Knowing and Obeying God's word in all of life's requirements (Reading His instruction book.)

  • He knows us and we learn about ourselves from our creator.
  • In the time of need

Kaph v. 81-88

The psalmists is waiting to be delivered from the enemy. Trials produce patience when we cling to the Lord. He is bigger than our enemies. He knows our trial and has His sovereign hand on it all.

Lamedh v. 89-96

If you build your life on God's Word, then change, which so easily besets us, won't leave us blown in the wind. We can weather temporal change in the Light of God's Word.

The Bible isn't an escape from life; but a means of facing life as it is.

The bad news and the times were much worse for the first century Christians; but they lit up the world with God's light and Good News. What we're facing now scares us; but doesn't even come close to shaking the Unshakeable.

Mem v. 97-104

For many, the Bible is an academic endeavor. They understand and may even go to bible studies and listen to Christian influences; but the source of life is the Word, which is in the Bible itself.

It may seem like semantics, but it's not. in this moment in history we are past the U.S. presidential election of 2020 between President Donald Trump and former Vice-President Joe Biden. The election was a couple of weeks ago and it looks like it's going to Biden, but there are still court cases pending-leaving many conservatives and Christians hopeful that it might swing their way by a miracle of God.

The trouble is you cannot tell the Christians from the non-Christians on the right. The Christians seem to be as morose and obsessed as non believers. Don't misunderstand where I stand. I think Joe Biden has some late life diminished mental capacity and I think Kamala Harris is a socialist tyrant. But I also know that my redeemer lives and it appears that he has placed these two in leadership. My job is to trust Him, pray for them, and be vigilant looking for Christ to come.

All of this to say, your bible reading should inform your life. And it should become reflexive if you're doing it with your heart everyday.

This book is not silent on trials, losses, politics, and bad leaders. We have to lean into this book with our heart or when the world turns sideways on us, we act just like our non-believing counterparts. And then what good are we?

Wiersbe includes conditions we must meet to have a "heart knowledge" of the Word:

  • We must love His word and meditate on it. My brain is always running and there's so much going on that I can have a thought and just a few seconds later it slips my mind. Crowded out with more of the detritus I have floating around up there. I really want to continue working on "taking ever thought captive" and when I find myself mentally ranting about some worldly, temporary topic (which is very frequently), I would stop and meditate on HIs word.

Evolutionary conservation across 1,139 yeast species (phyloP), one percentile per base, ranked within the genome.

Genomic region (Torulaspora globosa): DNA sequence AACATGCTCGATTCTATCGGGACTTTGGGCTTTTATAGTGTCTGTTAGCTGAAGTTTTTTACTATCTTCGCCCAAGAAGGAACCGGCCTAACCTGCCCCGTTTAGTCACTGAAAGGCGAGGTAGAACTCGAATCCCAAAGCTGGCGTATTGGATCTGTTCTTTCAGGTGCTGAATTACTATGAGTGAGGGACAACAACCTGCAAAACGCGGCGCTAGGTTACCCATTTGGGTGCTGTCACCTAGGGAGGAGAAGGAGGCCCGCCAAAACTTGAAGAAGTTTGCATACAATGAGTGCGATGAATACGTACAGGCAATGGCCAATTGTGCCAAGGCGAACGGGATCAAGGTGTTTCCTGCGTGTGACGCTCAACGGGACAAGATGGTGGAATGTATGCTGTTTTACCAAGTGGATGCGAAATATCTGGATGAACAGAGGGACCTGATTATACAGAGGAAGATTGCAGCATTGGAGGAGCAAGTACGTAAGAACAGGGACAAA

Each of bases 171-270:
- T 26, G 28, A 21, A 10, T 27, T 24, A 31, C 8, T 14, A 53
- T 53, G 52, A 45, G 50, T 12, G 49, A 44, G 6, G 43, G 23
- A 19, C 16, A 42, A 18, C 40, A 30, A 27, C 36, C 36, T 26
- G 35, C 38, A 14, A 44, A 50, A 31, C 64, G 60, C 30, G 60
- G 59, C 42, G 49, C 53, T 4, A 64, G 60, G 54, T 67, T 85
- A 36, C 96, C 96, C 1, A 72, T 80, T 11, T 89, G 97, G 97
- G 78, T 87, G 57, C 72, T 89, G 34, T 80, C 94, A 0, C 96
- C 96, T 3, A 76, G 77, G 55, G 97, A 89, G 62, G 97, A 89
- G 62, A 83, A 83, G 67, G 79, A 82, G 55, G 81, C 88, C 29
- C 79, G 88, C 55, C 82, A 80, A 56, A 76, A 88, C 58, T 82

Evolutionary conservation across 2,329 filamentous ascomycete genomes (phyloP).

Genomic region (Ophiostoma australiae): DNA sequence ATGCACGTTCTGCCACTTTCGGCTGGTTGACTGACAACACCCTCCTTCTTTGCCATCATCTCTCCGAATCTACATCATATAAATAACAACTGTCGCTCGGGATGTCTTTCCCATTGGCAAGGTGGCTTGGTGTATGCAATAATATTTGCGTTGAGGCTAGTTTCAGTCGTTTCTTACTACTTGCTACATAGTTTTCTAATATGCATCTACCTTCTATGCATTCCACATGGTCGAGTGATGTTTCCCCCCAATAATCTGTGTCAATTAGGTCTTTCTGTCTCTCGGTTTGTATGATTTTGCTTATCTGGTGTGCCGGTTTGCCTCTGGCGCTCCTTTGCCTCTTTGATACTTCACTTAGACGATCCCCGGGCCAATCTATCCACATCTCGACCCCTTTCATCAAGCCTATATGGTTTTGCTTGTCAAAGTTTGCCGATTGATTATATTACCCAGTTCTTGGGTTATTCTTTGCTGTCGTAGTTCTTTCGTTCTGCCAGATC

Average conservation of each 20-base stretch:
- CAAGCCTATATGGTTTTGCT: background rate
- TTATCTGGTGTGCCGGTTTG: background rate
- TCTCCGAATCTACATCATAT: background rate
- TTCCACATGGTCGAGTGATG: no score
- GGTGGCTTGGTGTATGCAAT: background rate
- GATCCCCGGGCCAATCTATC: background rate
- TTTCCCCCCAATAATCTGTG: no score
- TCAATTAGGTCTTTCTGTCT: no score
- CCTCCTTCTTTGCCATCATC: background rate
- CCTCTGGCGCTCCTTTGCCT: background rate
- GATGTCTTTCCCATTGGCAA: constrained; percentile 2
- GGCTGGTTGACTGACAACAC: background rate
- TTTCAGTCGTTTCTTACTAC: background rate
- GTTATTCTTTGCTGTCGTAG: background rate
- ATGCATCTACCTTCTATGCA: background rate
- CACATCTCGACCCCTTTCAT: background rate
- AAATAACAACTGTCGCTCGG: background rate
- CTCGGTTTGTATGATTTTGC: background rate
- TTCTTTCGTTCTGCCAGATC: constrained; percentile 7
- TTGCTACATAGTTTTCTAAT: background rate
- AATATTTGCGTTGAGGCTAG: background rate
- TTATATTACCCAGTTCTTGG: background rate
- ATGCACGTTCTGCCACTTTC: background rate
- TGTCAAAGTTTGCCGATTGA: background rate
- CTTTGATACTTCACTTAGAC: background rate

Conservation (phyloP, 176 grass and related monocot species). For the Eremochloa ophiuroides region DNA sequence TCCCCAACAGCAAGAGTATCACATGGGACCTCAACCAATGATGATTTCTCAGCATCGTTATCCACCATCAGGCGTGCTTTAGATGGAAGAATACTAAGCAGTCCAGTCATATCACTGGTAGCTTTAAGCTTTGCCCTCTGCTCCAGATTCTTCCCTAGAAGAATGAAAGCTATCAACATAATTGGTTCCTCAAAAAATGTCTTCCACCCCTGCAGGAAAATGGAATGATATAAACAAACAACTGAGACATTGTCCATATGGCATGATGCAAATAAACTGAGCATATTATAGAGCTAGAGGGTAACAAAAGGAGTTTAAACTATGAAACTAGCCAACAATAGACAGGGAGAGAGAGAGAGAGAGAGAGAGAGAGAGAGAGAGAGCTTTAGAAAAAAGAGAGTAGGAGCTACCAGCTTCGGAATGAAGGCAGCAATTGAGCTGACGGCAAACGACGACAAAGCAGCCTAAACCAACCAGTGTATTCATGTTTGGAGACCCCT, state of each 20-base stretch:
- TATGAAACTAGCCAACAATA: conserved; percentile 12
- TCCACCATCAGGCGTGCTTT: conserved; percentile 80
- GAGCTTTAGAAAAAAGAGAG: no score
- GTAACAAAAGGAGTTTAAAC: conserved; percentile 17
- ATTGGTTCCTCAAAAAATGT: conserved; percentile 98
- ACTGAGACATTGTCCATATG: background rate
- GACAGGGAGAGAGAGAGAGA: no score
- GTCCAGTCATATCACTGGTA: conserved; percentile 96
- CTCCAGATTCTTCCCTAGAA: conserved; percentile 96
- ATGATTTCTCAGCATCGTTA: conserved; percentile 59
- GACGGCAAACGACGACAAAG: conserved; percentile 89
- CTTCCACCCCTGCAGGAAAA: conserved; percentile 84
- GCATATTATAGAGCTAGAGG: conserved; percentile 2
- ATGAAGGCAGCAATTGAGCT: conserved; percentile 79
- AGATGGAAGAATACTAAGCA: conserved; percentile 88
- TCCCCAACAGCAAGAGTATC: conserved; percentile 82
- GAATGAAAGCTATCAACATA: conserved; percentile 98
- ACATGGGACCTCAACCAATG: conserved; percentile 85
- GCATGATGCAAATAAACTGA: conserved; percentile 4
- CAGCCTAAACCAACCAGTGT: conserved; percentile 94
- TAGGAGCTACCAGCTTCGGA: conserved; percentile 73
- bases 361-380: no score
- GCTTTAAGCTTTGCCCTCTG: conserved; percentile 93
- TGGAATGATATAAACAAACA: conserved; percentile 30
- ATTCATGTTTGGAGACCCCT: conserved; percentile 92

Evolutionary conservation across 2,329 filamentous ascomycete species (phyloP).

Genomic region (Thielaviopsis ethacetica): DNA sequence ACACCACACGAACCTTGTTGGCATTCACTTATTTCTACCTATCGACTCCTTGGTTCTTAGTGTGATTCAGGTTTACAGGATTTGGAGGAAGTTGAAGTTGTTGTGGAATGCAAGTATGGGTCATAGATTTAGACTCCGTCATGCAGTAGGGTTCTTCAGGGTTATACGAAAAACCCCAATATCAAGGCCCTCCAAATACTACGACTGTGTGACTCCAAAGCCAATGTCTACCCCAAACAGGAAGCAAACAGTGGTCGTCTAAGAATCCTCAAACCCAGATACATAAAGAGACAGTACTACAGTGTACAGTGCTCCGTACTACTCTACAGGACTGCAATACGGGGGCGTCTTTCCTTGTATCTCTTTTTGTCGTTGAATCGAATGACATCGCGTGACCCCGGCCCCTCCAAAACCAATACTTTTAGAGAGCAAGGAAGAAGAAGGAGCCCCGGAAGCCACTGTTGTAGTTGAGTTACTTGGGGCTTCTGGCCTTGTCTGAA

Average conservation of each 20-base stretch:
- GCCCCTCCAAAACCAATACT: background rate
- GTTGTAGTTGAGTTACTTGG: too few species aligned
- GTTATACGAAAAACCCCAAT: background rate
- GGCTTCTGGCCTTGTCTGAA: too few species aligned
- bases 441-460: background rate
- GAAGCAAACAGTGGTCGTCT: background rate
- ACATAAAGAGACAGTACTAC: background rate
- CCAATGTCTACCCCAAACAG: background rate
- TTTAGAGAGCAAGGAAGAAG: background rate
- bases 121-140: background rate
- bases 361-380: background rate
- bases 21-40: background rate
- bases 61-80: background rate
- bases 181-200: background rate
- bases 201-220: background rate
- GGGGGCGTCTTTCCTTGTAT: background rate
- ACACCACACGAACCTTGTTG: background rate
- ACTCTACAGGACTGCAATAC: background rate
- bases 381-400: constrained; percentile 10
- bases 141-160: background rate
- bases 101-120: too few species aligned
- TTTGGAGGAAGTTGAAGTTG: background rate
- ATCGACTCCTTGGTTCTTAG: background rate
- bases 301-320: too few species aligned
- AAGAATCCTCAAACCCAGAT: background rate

Right now, I want to memorize Hebrews 4:16. I'm going to try and focus on that whenever I find myself dreading or ranting about our current politics.

Let us therefore draw near with confidence to the throne of grace, that we may receive mercy and may find grace to help in time of need.

Hebrews 4:16
  • We must obey His Word.
  • We must enjoy His Word.

Nun v. 105-112

Thy Word is a lamp unto my feet and a light unto my path!

Psalm 119:105

Even though this stanza starts out with one of the most recognized and encouraging verses, it goes on to show how that lamp is needed in darkness and affliction.

In the context of the time, the Jew would have understood that the lamp they carried were small dishes and only provided enough light for the next step, not the whole journey. We are dependent on the Lord for the next step, he'll show us more after that.

That's so inspiring and could be quite terrifying if we forget Who He is.

Wiersbe describes the Bible as a mine full of riches. Gold, gems, etc. However, you have to mine for it. It costs something to retrieve it. Spiritua; treasure! I really like that image. A surface level reading won't get us spiritual treasure.

Samekh v. 113-120

He loves the law

He hates bad people.

He asks God for good stuff and points out that God deals with those who ignore His word.

Wiersbe points out that we can have hope and faith to face our enemies that we would be Caleb and Joshua looking to God and not the 10 faithless spies who only looked to the enemy.

Ayin v. 121-128

Jesus is our blessed assurance. Our Surety for salvation.

Pe v. 129-136

He pants and thirsts for the Lord,

Tsadhe v. 137-144

God's Word is good. The psalmists loves it. His enemies are bad.

Give me understanding that I may live.

Psalm 119:144b

Qoph v. 145-152

The psalmist is in trouble and crying out.

Wiersbe states that when we pray, we speak to the Father and when we read the Word, He speaks to us. It must be a balance.

Resh v. 153-160

I am afflicted. Your Word will save me. The wicked are far from your Word,

Shin v. 161-168

The psalmist loves the word and hates bad people.

Tav v. 169-176

Psalmist is seeking the Lord because he has sinned.

So what?

I often try and end with a "so what?" conclusion to bring the passage to practical application. For this, as you may have noticed in the final several stanzas, I was struggling.

I do love God's Word. And often recognized myself in the psalm, it just felt like a shotgun pattern of feelings, emotions, and insights. Even when I found parts that really resonated with me, the next verse seemed totally unrelated.

I'm glad I paused and I'm glad it was the wisdom psalms. I suspect there will be a different season of my life when I will return to the "companion books" for David and Solomon; but now is not that season. My primary goal in this reading of the Old Testament was to walk away with a mental timeline of the primary events. That's nit going to happen if I spend 4 years trudging through these books.

Again, I'm not running them down; I'm just saying that the narrative portion seems to be what God has brought to light for me this round.

On to the divided kingdom!